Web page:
Indiana Jones famously fears slithering snakes in Egyptian tombs—and apparently, so did one ancient, high-ranking dignitary.
Archaeologists recently discovered a 2,500-year-old burial chamber adorned with magical spells meant to ward off snake bites. It belonged to a royal scribe named Djehutyemhat and is located almost 50 feet below ground in the western part of Abúsír, an Egyptian pyramid complex between Giza and Saqqara. The researchers say the site is as old as the first millennium B.C.E., according to a Czech language statement from the Czech Institute of Egyptology (CIE) at Charles University in Prague.
Djehutyemhat served during a critical time in Egyptian military history, when Persian forces invaded the area. Many ancient high-ranking military officials and commanders also received honorable burials at Abúsír, but the scribe’s tomb stands out from the rest due to the detailed, snake-deterring spells on its northern wall.
“Such a strong emphasis on snake spells was probably the consequence of a personal choice of the tomb owner,” Egyptologist Miroslav Bárta, director of the CIE’s research at Abúsír, tells Live Science’s Owen Jarus. “No similar case with such excessive attention to these spells is known.”
Snake bites were likely much more common in Ancient Egypt than they are today. However, the serpent was also an important religious symbol. “Interestingly, the snakes mentioned in these magical texts both represented a potential danger and could serve as powerful protectors of the deceased and his mummy,” according to the translated statement from CIE.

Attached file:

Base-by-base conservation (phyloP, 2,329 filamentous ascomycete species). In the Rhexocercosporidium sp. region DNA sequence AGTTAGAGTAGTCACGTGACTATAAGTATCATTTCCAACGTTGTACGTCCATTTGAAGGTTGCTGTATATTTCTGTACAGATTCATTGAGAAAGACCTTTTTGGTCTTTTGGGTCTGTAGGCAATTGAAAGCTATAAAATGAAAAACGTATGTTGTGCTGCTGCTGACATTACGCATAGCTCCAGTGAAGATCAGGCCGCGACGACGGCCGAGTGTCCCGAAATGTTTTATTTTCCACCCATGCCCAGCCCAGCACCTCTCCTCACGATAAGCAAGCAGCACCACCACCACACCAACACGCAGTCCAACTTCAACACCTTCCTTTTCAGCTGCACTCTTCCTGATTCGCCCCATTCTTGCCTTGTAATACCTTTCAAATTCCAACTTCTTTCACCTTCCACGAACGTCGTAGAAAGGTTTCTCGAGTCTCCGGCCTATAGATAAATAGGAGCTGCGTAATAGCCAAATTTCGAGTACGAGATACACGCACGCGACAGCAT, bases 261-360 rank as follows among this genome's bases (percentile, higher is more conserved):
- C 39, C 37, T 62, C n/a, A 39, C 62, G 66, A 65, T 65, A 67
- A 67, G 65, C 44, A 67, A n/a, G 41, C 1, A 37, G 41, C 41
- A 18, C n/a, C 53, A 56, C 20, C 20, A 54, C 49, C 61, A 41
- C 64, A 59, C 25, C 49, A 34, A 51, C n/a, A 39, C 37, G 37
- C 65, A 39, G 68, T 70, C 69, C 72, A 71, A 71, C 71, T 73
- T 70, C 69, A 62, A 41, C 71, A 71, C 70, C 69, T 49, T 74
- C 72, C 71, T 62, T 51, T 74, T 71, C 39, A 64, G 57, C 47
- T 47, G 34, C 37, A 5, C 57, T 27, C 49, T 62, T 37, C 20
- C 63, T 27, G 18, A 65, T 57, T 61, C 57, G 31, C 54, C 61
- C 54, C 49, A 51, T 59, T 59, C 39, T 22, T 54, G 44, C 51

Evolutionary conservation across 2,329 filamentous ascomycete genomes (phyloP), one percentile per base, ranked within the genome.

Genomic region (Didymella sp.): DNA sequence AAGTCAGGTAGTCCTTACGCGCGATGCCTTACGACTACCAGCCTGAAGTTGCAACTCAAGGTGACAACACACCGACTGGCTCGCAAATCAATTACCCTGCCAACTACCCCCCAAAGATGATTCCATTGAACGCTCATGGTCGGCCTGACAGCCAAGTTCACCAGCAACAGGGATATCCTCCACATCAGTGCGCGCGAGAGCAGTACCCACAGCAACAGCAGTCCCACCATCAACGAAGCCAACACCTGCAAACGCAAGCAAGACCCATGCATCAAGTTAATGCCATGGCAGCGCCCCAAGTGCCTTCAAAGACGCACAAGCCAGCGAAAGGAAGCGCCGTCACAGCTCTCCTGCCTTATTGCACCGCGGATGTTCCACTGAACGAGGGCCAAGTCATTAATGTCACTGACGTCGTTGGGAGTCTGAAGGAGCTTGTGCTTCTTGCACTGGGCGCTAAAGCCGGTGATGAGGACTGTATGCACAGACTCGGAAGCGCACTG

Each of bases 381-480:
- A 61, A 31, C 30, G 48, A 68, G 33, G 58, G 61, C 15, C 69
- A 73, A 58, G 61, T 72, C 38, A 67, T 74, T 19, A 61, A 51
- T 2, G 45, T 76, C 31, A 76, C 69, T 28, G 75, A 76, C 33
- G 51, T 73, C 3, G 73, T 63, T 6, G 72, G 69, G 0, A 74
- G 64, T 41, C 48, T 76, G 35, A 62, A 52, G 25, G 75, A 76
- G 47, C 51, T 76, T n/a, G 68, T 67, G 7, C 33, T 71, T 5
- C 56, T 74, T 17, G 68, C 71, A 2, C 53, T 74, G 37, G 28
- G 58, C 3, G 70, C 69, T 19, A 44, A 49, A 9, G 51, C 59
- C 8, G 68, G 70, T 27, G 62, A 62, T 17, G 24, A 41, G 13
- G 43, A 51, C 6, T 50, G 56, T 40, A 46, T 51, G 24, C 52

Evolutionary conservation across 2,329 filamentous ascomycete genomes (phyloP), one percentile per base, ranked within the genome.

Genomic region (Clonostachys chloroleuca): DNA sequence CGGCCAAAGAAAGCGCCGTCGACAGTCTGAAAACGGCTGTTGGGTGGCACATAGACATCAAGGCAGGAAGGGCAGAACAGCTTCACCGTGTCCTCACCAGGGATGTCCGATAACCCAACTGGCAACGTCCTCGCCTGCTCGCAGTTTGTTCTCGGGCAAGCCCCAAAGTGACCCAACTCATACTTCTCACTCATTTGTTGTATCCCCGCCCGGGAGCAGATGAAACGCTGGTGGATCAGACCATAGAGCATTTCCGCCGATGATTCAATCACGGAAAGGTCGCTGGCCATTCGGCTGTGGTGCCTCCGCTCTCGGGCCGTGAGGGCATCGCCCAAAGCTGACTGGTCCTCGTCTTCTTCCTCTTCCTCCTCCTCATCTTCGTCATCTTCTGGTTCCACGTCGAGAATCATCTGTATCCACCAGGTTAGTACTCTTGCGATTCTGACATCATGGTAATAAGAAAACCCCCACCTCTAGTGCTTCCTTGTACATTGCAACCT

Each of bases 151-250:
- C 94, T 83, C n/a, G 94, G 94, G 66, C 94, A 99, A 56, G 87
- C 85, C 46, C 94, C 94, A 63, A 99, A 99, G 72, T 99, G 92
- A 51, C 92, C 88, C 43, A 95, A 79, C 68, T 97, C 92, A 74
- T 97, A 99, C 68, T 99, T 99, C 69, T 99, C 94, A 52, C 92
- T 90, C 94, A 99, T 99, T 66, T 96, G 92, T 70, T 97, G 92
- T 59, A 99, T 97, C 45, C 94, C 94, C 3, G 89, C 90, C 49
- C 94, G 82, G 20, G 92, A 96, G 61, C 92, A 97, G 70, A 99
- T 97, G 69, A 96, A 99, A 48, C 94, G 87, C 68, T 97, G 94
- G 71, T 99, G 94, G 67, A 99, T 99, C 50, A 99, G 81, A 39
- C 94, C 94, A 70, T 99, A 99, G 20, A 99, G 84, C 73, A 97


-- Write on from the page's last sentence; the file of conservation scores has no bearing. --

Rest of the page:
After analyzing Djehutyemhat’s bones, the scientists suggest the scribe was just 25 years old when he died. His spine shows signs of wear—likely due to his sedentary occupation of writing all day—and he appears to have had acute osteoporosis despite his young age, probably because of genetic factors.
Although the above-ground area of the tomb was demolished long ago, the burial chamber is richly decorated with different texts and artwork. In the chamber lies a large stone sarcophagus adorned with depictions of goddesses and hieroglyphics meant to safeguard the dead. Included are excerpts from the Book of the Dead, an ancient funerary text filled with spells and magical formulas intended to guide the deceased in the afterlife.
“The Goddess of the West [Imentet] inside the sarcophagus represents the protector, guide and symbolic mother of the deceased,” says Jiří Janák, a CIE researcher who interprets religious and magical texts, in the statement.
Djehutyemhat’s tomb contained few remaining artifacts for the archaeologists to find. The CIE team believes that looters visited the resting place as early as the 5th century C.E. However, they were able to recover some pottery during excavations, including bowls and jars.
“This newly discovered tomb allows a better understanding of the changes that took place in Egypt and the surrounding states in the 6th–5th centuries C.E.,” says Ladislav Bareš, a CIE Egyptologist researching the site, in the statement.
Given the attention to detail decorating the tomb, it seems clear that those who buried Djehutyemhat wanted to honor him. According to the statement, “All the mentioned religio-magical texts were intended to ensure the deceased a smooth entry into a blissful and well-provided eternal life in the afterlife.”